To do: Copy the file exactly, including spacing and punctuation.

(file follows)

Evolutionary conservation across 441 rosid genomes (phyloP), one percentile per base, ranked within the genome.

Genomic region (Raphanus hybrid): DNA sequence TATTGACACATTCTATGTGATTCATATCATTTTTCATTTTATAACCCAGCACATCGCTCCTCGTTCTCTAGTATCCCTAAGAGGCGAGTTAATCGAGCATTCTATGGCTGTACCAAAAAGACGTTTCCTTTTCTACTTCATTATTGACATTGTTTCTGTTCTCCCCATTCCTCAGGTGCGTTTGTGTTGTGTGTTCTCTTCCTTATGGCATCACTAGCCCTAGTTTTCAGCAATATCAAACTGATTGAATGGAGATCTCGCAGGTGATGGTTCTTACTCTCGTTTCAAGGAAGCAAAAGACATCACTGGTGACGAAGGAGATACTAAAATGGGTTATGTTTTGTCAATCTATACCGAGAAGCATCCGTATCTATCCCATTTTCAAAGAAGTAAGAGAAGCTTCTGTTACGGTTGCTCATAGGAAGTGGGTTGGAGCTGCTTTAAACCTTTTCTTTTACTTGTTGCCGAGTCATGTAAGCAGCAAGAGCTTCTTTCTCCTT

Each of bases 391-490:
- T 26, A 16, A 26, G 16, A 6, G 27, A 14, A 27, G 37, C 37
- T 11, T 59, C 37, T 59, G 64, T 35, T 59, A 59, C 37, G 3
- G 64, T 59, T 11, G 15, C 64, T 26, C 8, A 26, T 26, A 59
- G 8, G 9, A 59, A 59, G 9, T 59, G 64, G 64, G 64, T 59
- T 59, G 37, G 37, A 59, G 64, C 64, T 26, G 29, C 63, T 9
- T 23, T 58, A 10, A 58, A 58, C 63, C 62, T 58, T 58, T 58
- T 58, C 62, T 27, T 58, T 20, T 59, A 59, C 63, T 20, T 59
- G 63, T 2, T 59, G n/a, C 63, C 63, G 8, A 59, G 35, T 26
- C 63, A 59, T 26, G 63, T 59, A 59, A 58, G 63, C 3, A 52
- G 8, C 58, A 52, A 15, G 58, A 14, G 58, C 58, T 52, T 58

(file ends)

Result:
Evolutionary conservation across 441 rosid genomes (phyloP), one percentile per base, ranked within the genome.

Genomic region (Raphanus hybrid): DNA sequence TATTGACACATTCTATGTGATTCATATCATTTTTCATTTTATAACCCAGCACATCGCTCCTCGTTCTCTAGTATCCCTAAGAGGCGAGTTAATCGAGCATTCTATGGCTGTACCAAAAAGACGTTTCCTTTTCTACTTCATTATTGACATTGTTTCTGTTCTCCCCATTCCTCAGGTGCGTTTGTGTTGTGTGTTCTCTTCCTTATGGCATCACTAGCCCTAGTTTTCAGCAATATCAAACTGATTGAATGGAGATCTCGCAGGTGATGGTTCTTACTCTCGTTTCAAGGAAGCAAAAGACATCACTGGTGACGAAGGAGATACTAAAATGGGTTATGTTTTGTCAATCTATACCGAGAAGCATCCGTATCTATCCCATTTTCAAAGAAGTAAGAGAAGCTTCTGTTACGGTTGCTCATAGGAAGTGGGTTGGAGCTGCTTTAAACCTTTTCTTTTACTTGTTGCCGAGTCATGTAAGCAGCAAGAGCTTCTTTCTCCTT

Each of bases 391-490:
- T 26, A 16, A 26, G 16, A 6, G 27, A 14, A 27, G 37, C 37
- T 11, T 59, C 37, T 59, G 64, T 35, T 59, A 59, C 37, G 3
- G 64, T 59, T 11, G 15, C 64, T 26, C 8, A 26, T 26, A 59
- G 8, G 9, A 59, A 59, G 9, T 59, G 64, G 64, G 64, T 59
- T 59, G 37, G 37, A 59, G 64, C 64, T 26, G 29, C 63, T 9
- T 23, T 58, A 10, A 58, A 58, C 63, C 62, T 58, T 58, T 58
- T 58, C 62, T 27, T 58, T 20, T 59, A 59, C 63, T 20, T 59
- G 63, T 2, T 59, G n/a, C 63, C 63, G 8, A 59, G 35, T 26
- C 63, A 59, T 26, G 63, T 59, A 59, A 58, G 63, C 3, A 52
- G 8, C 58, A 52, A 15, G 58, A 14, G 58, C 58, T 52, T 58